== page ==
The Best UK sitcoms of the 21st century so far…Peep Show (2003-15)

Mark Corrigan (David Mitchell) is a straight-laced sort of chap. “Socks before or after trousers, but never socks before pants, that’s the rule,” we hear him thinking in the first episode. “Makes a man look scary, like a chicken.” Later, he eats some toast: “Brown for first course, white for pudding. Brown is savoury, white’s the treat. Of course, I’m the one who’s laughing because I actually love brown toast!”

For all this sweetness, Mark can be weird and quite history-obsessed, sometimes constructing strange analogies to explain his relationships with women.”Sophie is the one. Toni is Russia: Vast, mysterious, unconquerable.,” he reasons. “Sophie is Poland: Manageable… won’t put up too much of a fight.” He is a loans manager, boring, neurotic, anal, and as the above indicates, obsessed with his work colleague, Sophie (Olivia Colman).

His flatmate, old Uni friend, Jeremy (Robert Webb) is a very different character: jobless, vain, promiscuous, irresponsible, convinced against all the evidence of his own musical genius, (he envisages a band called, “Danny Dyer’s Chocolate Homunculus). He falls ‘in love’ with any pretty girl he meets and is too much under the influence of his dubious friend, Super Hans (Matt King). “If I don’t think about it, there’s always a chance it didn’t happen,” is a typical thought.

“If it feels good, do it!” he suggests to an outraged Mark, at one point.

“If it feels good, do it?” Mark repeats incredulously. “And what is that? ‘Gaddafi’s Law?'”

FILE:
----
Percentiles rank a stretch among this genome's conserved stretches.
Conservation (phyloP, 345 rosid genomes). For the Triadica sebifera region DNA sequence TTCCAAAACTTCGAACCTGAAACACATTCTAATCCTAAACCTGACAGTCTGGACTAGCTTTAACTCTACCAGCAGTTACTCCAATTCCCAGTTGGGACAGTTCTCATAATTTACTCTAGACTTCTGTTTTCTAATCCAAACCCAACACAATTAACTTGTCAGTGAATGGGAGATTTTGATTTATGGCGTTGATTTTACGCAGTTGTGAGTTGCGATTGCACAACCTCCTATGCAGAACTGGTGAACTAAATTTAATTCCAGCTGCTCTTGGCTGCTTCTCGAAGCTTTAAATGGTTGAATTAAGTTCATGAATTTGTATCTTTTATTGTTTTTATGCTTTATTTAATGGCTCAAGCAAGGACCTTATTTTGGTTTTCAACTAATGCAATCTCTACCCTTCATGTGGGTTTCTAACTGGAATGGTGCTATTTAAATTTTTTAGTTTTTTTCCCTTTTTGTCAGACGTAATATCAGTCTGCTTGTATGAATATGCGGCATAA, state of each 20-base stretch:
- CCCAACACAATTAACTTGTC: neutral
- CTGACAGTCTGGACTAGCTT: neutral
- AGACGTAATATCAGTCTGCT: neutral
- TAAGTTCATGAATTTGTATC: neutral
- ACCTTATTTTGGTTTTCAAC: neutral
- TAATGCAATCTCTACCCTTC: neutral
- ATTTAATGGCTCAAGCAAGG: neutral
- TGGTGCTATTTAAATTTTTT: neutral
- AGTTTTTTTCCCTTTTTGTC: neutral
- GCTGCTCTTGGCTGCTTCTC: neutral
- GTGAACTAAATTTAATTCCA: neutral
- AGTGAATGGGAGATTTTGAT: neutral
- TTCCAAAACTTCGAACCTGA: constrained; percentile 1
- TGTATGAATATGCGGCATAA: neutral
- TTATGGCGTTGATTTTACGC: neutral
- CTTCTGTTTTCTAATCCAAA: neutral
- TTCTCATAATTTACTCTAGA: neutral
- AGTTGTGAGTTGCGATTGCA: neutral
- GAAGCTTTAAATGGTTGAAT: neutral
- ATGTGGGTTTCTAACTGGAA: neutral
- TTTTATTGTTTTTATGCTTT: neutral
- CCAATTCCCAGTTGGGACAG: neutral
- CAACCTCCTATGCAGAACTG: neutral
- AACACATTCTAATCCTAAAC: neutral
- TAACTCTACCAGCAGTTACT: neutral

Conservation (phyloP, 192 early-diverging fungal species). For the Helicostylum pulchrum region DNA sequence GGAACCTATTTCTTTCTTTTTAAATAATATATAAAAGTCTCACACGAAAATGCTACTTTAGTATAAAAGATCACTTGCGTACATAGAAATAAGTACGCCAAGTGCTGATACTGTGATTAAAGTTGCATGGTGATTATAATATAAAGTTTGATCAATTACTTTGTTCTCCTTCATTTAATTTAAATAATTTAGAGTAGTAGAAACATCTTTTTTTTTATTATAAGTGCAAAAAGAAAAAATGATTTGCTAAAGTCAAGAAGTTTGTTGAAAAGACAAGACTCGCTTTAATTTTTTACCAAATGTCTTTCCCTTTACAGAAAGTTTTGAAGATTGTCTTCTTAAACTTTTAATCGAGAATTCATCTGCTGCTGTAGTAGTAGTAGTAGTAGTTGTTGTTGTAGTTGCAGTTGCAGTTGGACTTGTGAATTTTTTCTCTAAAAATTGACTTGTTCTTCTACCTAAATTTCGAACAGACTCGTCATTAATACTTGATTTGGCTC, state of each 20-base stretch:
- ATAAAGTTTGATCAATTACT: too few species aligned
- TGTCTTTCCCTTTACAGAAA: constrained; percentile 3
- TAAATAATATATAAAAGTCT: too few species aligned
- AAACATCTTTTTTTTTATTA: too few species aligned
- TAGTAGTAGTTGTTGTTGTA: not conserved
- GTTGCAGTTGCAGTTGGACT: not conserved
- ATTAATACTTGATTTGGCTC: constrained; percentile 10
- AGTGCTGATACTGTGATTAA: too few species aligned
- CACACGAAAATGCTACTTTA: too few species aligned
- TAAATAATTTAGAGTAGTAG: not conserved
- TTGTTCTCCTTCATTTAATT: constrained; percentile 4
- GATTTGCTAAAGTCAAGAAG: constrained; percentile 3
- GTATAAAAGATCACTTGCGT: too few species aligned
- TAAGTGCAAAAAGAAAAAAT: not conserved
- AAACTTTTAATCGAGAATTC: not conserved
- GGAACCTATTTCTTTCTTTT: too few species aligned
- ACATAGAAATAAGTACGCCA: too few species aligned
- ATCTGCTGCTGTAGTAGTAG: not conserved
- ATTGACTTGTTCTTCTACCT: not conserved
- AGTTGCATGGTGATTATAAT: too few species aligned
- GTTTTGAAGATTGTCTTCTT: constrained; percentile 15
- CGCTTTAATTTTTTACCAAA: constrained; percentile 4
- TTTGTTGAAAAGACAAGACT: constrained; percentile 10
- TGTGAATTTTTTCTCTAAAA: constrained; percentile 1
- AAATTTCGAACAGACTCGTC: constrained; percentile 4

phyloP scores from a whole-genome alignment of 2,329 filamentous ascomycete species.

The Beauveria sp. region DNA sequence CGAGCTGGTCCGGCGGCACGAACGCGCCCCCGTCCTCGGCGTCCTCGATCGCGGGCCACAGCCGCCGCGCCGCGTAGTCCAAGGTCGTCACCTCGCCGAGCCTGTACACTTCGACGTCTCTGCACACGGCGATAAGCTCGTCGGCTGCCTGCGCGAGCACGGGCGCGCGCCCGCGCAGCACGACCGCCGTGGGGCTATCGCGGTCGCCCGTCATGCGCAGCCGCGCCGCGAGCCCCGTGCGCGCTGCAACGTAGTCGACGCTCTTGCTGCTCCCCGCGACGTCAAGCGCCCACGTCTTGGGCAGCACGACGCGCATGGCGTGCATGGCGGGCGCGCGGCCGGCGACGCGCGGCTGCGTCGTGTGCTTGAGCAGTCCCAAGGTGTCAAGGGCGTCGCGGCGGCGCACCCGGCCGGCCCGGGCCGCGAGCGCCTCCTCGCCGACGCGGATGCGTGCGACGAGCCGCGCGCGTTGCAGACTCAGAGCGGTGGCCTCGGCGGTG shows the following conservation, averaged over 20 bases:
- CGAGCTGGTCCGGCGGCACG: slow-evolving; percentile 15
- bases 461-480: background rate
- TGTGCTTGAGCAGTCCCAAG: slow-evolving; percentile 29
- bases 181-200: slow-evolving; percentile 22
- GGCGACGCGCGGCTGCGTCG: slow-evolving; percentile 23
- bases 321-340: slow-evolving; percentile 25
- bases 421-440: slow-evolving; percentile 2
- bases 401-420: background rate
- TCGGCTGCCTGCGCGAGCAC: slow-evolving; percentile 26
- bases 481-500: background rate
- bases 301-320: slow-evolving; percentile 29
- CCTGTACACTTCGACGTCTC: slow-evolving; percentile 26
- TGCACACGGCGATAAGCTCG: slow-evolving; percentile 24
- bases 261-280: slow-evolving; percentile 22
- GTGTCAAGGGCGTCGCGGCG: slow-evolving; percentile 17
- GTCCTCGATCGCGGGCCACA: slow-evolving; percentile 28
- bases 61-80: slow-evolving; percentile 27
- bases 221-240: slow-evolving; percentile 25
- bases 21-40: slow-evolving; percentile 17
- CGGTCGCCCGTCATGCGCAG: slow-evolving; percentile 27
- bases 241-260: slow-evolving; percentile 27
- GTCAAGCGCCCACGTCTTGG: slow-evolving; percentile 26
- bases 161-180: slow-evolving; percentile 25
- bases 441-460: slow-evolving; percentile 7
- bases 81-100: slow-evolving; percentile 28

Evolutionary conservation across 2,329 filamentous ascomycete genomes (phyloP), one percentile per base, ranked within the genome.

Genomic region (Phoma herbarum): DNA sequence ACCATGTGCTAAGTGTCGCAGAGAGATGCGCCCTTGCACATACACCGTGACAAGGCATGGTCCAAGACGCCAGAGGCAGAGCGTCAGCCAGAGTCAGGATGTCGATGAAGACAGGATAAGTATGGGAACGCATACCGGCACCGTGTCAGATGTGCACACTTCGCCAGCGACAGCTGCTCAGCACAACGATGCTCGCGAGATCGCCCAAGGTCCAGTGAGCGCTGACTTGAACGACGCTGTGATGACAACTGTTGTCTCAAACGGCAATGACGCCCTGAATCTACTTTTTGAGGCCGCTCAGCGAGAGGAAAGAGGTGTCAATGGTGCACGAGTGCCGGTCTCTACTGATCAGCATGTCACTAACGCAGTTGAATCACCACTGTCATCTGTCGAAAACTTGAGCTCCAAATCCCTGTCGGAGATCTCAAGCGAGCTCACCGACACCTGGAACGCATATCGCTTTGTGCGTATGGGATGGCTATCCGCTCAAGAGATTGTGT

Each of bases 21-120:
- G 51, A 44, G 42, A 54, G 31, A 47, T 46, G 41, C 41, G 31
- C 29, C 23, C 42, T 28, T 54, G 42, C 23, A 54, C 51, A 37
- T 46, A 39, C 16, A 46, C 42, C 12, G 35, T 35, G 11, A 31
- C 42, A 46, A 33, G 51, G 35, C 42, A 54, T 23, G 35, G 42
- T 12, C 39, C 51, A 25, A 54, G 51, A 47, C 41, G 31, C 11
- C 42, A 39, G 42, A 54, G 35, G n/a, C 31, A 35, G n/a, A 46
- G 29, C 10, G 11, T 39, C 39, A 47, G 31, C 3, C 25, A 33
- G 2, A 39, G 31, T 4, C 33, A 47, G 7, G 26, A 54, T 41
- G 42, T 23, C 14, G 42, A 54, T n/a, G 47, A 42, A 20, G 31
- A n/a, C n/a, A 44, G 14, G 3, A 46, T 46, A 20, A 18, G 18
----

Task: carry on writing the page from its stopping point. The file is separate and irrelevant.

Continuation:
Peep Show is still the longest running sitcom in Channel 4 history. Two things particularly (other than Jesse Armstrong and Sam Bain’s brilliant writing) elevate it above the usual odd couple style flat share set-up. Firstly, the unique way it is filmed, enabling us to not only see the world through Mark and Jez’s eyes but hear their (often not entirely flattering) thoughts.

The other is that as a comedy vehicle, it introduced most of the world to the world of David Mitchell and Robert Webb.

Or as Jez would put it: “This is good. This is exactly like watching a porno. Except I can’t see anything, I haven’t got a hard on and I want to cry.”

Netflix, All 4

Peep Show quotes:

Mark: Jeremy, there are many things I would do to help you. But digging a hole in the wintry earth with my bare hands so that you can bury the corpse of a dog you killed is not one of them.

Jez: Justice is done. Not actual justice, but what I wanted to happen, which is basically the same thing.

Jez: Crunchy Nut cornflakes are just Frosties for wankers.

Mark: Frosties are just cornflakes for people who can’t face reality.

Jez: No more drugs! I don’t need drugs. I mean, what great music was ever made on drugs? Bowie, obviously…The Floyd…The Prodge. Aphex, the list is endless really.

Super Hans: People? People like Coldplay and voted for the Nazis! You can’t trust people, Jez.

Mark: So what if I don’t really love her. Charles didn’t really love Diana and they were alright. Sort of.